Tom Copeland Podcast: When Can You Talk to Other Providers About Your Rates?

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What’s wrong with the following three scenarios?

One: At a child care training workshop or conference you ask an attendee, “What do you charge?”

Two: You call up another child care provider who knows you and ask, “Will you be raising your rates this fall?”

Three: You walk into a neighborhood child care center, identify yourself as a provider, and ask to see their rate schedule.

What’s wrong in all three scenarios is that you are breaking the law.

Yikes! What’s going on?

It’s illegal for competitors to discuss rates. Federal anti-trust laws are designed to encourage competition and discourage competitors from setting prices higher than they would otherwise.

To discuss rates with another child care provider is considered price fixing and is against the law. There doesn’t have to be an agreement to charge the same fee. It’s simply illegal to share information about your rates. Even sharing information that would keep your rates stable over the next year is illegal.

However, here’s one way to get around this.

This is the beginning of my latest podcast, “When Can You Talk to Other Providers About Your Rates?”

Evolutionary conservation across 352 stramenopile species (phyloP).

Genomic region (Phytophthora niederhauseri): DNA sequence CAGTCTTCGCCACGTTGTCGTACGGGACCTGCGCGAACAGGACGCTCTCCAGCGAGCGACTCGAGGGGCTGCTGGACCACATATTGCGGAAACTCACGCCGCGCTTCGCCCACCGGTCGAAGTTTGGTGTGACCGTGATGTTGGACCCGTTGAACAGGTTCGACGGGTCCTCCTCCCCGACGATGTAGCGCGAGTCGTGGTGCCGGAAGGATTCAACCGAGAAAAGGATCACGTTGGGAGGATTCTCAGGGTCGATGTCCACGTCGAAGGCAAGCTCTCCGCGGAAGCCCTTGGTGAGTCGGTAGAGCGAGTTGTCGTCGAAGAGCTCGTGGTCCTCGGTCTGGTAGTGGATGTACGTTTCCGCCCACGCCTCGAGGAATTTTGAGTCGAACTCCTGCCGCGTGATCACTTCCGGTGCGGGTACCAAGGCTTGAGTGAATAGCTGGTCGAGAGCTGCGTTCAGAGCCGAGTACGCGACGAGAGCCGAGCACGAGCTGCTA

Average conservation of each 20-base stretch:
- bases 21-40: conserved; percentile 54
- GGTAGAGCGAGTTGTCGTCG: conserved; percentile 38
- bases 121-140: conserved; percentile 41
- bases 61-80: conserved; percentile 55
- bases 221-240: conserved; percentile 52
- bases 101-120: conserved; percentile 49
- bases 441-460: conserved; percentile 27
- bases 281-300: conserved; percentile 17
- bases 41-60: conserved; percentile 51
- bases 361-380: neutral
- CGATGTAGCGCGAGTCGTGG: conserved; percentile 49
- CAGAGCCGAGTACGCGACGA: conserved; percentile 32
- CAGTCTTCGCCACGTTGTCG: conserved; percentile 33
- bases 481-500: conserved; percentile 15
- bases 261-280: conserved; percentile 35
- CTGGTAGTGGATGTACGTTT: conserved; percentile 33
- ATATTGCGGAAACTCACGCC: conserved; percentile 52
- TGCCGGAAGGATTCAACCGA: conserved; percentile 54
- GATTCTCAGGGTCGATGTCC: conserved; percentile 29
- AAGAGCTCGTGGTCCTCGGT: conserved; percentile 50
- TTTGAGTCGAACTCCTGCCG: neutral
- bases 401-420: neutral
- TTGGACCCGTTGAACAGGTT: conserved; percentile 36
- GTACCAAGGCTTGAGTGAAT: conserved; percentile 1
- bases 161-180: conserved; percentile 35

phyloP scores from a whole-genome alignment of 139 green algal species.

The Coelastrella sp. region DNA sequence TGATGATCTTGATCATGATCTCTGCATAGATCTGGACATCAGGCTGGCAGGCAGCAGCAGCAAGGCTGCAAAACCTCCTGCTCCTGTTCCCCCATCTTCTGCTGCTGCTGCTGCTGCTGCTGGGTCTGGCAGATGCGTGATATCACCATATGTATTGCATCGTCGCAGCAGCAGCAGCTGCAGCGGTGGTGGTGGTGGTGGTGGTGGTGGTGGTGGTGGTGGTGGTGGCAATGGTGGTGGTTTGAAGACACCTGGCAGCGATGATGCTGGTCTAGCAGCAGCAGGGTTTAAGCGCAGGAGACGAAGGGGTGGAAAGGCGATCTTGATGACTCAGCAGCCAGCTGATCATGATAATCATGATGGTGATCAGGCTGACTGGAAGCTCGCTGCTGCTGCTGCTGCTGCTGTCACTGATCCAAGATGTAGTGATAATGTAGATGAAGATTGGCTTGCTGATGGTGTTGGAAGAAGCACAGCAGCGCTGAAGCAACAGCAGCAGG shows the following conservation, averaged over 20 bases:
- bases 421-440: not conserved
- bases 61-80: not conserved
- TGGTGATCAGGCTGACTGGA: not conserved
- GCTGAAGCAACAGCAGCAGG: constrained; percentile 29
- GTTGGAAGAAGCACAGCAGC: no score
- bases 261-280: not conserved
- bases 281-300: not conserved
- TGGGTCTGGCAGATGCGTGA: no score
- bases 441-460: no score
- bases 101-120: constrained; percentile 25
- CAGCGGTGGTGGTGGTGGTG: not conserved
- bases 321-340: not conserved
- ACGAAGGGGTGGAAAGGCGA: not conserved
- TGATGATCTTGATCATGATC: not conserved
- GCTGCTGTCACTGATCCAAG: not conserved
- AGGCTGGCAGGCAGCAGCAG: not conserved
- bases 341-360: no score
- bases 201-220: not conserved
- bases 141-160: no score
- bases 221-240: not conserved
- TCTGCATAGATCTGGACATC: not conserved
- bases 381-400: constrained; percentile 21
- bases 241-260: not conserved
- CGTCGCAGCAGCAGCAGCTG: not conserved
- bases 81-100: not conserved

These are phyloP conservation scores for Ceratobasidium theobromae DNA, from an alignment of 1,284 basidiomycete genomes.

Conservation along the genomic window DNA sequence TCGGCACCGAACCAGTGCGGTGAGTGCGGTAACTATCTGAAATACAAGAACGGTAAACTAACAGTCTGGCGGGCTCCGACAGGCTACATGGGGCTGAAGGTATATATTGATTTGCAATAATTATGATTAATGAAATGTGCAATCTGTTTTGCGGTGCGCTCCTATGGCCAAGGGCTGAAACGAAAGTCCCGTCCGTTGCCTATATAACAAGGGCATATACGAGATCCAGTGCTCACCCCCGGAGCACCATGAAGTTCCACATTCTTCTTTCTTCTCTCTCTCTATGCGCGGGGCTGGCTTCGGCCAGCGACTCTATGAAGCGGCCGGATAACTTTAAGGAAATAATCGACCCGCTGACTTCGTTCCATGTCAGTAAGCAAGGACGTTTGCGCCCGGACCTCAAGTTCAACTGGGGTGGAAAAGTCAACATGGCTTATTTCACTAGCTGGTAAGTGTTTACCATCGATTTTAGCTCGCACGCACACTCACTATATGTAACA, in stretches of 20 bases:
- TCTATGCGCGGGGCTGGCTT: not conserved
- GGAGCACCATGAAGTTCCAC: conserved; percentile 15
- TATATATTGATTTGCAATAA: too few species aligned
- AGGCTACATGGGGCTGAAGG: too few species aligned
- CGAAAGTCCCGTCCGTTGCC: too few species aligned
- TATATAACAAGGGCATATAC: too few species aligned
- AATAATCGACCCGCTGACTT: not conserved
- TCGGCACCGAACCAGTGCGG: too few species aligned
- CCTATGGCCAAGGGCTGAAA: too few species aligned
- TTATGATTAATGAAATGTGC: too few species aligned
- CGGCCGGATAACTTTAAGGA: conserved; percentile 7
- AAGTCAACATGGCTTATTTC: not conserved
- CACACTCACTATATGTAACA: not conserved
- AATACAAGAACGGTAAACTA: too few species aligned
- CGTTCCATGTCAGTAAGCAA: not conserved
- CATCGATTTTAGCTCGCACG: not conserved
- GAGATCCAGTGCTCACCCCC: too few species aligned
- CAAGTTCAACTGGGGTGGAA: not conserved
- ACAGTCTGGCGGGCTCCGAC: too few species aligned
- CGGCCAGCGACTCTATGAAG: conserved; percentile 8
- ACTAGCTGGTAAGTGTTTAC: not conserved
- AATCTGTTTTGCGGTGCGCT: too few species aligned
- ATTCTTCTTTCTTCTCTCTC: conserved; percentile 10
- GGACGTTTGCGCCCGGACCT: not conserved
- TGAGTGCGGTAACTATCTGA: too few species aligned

In this podcast I explain the proper ways you can collect rate information about your competitors. Here’s a transcript of this podcast.

This is the tenth in a series of podcasts I am doing on the business side of child care.

The podcasts are produced by Jeff Johnson of the Child Care Bar and Grill and are shared on the Explorations Early Learning Facebook page.

Here’s a link to all of my podcasts.

Tom Copeland – www.tomcopelandblog.com

 



Categories: Legal, Legal & Insurance

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1 reply

  1. This is too scary! I think it is ridiculous that you cannot share rates or ask about rates. But, typically I have people call me and pretend to be potential clients and ask about rates. I have never called another provider or center and asked their rates. The bigger problem in our area is providers who are not state certified who charge cheaper rates and take on 10-15 children. Makes it very difficult for us to get new clients and makes it difficult to make a living.

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